(LifeWire) - The yield curve, one of the key statistics that economists and investors use to try to divine the future course of the economy, is simply a measure of the difference between the interest rates on short-term loans (or bonds) and those on long-term loans (or bonds).
Under normal economic conditions, interest rates on short-term loans are lower than on long-term loans. This is because there's less risk that a company such as, say, General Motors will default on its debts in the next 30 days than there is that it will go belly-up in the next 30 years. There is also less risk that inflation will eat into the value of money repaid on a loan in three months than on a loan that is repaid three decades from now.
Less risk for the lender equals a lower cost for the borrower - in other words, short-term money comes with lower interest rates.
Sometimes, though, that comfortable world of risk and reward turns topsy-turvy and short-term rates actually creep higher than rates on long-term loans. What results is known as an inverted yield curve, and although it doesn't quite describe a world where whales swim in the air and elephants walk the sea floor, it comes somewhat close in economic terms.
Inverted yield curves have been among the most reliable predictors of recessions in the modern economic era. Economist Arturo Estrella, writing for the Federal Reserve Bank of New York in 1996, credited the curve with effectively predicting every recession since 1950, with the exception of "one false signal" in 1967. Even that signal, which failed to predict an actual recession - defined by a sustained shrinkage in gross domestic product - still preceded a significant credit crunch and a slowdown in economic production.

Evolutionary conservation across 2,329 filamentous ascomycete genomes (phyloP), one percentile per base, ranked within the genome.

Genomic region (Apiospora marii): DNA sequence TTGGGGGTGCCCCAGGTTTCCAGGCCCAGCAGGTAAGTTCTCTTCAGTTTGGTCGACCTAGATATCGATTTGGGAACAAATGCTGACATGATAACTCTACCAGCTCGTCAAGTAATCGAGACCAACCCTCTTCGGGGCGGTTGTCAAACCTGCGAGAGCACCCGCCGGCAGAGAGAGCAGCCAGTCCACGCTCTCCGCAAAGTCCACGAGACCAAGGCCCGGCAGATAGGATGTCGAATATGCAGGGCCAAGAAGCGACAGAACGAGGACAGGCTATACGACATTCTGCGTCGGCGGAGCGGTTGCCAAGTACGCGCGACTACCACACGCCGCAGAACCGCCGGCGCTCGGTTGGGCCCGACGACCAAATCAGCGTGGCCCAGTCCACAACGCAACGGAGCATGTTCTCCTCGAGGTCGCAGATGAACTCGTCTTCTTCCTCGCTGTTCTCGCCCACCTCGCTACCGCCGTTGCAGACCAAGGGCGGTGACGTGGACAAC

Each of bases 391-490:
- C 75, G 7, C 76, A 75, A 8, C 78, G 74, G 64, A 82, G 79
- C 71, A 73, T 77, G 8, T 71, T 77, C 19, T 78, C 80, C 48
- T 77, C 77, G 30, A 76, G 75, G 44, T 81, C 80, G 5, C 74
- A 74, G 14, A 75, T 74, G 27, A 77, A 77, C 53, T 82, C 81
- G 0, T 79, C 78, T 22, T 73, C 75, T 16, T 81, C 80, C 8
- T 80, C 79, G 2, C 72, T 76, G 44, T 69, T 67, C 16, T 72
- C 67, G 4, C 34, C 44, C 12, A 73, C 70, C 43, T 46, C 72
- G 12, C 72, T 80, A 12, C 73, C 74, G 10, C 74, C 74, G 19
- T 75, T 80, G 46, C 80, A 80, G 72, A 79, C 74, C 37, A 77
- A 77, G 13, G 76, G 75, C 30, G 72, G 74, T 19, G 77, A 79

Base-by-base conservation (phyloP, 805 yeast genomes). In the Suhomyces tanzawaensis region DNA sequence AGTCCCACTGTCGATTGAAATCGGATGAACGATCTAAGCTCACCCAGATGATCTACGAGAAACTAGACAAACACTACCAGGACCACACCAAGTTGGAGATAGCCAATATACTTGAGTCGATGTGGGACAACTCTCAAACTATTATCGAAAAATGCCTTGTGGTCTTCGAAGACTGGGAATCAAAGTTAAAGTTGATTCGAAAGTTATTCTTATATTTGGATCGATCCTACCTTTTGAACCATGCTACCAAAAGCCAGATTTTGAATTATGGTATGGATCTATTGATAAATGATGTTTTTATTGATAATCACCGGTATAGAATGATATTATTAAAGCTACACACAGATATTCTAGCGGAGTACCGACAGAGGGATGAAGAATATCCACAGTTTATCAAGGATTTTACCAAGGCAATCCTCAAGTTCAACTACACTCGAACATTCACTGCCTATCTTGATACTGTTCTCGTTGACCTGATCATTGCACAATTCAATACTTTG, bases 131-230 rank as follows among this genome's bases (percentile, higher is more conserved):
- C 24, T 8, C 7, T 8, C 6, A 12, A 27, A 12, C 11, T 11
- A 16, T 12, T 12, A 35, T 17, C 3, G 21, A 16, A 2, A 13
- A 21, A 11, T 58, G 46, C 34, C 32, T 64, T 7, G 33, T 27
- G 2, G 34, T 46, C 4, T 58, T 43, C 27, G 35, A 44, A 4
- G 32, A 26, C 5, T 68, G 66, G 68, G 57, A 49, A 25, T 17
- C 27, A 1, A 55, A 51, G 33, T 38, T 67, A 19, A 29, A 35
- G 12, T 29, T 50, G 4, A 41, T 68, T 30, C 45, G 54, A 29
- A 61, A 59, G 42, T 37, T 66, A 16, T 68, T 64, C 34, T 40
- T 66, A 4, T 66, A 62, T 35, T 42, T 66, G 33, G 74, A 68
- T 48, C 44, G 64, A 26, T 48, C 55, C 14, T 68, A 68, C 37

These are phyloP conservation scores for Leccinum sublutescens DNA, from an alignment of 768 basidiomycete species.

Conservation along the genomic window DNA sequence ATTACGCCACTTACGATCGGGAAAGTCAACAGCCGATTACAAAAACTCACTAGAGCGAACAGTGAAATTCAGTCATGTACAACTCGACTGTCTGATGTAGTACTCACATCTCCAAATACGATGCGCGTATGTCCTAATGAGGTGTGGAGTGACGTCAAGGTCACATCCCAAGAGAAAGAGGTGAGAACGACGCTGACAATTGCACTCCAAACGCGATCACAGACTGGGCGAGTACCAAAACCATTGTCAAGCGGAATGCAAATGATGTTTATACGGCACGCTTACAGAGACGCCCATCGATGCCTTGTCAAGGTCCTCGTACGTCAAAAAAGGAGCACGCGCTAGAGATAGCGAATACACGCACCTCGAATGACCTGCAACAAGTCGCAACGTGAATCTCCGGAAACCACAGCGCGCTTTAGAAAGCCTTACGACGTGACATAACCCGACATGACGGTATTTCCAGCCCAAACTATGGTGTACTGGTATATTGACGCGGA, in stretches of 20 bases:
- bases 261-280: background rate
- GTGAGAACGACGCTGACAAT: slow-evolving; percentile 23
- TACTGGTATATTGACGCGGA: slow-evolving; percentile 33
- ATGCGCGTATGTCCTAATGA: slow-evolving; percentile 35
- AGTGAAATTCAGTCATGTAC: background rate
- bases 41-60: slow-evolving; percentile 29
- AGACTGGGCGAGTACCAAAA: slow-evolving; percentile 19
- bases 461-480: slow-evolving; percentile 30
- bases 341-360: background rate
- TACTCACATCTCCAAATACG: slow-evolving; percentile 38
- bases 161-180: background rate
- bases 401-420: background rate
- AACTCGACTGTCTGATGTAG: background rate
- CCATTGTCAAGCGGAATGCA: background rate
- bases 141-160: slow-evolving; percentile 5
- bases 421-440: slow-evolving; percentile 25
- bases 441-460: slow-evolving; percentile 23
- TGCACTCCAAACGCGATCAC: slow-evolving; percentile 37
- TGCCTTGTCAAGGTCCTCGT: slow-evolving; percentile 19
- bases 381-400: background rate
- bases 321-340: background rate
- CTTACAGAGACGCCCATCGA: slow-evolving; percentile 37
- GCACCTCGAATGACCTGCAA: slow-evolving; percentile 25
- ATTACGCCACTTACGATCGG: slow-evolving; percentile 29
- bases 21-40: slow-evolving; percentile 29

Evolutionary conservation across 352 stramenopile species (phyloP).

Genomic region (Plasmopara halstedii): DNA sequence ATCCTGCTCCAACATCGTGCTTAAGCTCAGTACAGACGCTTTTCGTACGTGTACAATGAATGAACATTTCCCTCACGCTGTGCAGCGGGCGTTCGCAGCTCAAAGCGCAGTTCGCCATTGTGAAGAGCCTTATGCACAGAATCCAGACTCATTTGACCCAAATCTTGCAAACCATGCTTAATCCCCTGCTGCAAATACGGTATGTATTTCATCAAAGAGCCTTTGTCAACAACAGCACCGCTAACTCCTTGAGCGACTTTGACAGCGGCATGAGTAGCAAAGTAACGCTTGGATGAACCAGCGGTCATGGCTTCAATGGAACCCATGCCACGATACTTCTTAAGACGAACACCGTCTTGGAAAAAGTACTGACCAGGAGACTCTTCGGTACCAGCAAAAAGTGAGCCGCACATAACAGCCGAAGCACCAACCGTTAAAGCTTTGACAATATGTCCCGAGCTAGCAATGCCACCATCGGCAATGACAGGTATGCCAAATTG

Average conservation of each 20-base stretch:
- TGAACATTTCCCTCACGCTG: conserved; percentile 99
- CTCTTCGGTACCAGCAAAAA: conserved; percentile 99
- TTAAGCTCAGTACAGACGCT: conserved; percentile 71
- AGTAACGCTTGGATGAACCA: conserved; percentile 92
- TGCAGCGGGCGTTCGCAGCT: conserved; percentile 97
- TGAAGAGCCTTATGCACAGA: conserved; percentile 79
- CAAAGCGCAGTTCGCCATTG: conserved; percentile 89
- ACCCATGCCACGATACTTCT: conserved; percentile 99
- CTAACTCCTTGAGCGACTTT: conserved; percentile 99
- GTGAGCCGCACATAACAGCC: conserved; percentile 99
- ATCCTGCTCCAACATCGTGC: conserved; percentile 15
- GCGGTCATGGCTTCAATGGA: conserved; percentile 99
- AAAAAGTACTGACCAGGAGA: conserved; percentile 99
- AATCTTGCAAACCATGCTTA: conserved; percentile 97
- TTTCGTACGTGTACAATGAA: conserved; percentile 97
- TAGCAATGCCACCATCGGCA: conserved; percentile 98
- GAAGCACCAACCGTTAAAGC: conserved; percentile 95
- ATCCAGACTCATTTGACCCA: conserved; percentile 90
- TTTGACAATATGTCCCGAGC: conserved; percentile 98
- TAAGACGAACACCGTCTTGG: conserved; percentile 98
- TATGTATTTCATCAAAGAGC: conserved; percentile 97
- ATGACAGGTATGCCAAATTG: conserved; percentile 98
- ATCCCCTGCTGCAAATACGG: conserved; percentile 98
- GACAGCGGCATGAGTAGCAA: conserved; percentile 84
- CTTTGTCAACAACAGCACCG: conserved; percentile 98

Drawing the Curve
The yield curve is generally drawn by plotting interest rates on US Treasury issues, such as the three-month Treasury bill and the 10-year US Treasury note, on a graph. Under normal conditions, the curve will slope upward, as rates increase with the time period on loans. An inverted yield curve will slope downward, as longer-term debt comes with lower yield.
Why should it matter to anyone on Main Street what lenders are charging people for different types of loans on Wall Street? As with most phenomena in economics, people disagree on this point. They disagree, for that matter, as to whether the yield curve is an actual predictor of future activity or simply a historical coincidence, although an inverted curve has been a leading indicator of downturns in other national economies, such as South Korea's and Great Britain's.
The reasons why the yield curve matters, however, have little to do with the actual price of money and everything to do with the economic expectations of lenders and borrowers.
Inflation Is Key
One of the key considerations in the minds of investors who buy long-term loans in the form of bonds or Treasury notes that will pay interest over a long stretch of years is inflation. The higher inflation runs, the less money will be worth in the future. This means that higher interest rates must be charged on long-term loans to make up for the deficit. If the expectation for future inflation remains low, interest rates can run lower and still attract investment money.
So what happens when a shock hits the economy, such as a sharp interest rate increase from the central bank that threatens to lessen production and economic activity in the short run? The general expectation might be for uncertainty in the short term, both for specific businesses and for the overall economy, resulting in a higher risk assessment - and thus a higher interest rate - on short-term money.
However, economic slowdowns generally have a dampening effect on inflation. This tends to reduce the risk, and therefore interest rates, on long-term debt. The net effect is a flattening, or actual inversion, of the yield curve, with short-term loans growing more expensive and long-term loans growing cheaper, driven largely by investor expectations of a rocky road in the near future.
Aside from measuring the general economic mood, of course, a flat or inverted yield curve does have an immediate effect on certain businesses. Banks, for instance, tend to find profits squeezed because they have to pay more to attract short-term money in the form of CDs and other investor deposits in order to make long-term loans. This phenomenon is known as yield compression, and it indicates that bank stocks may undergo some downward pressure.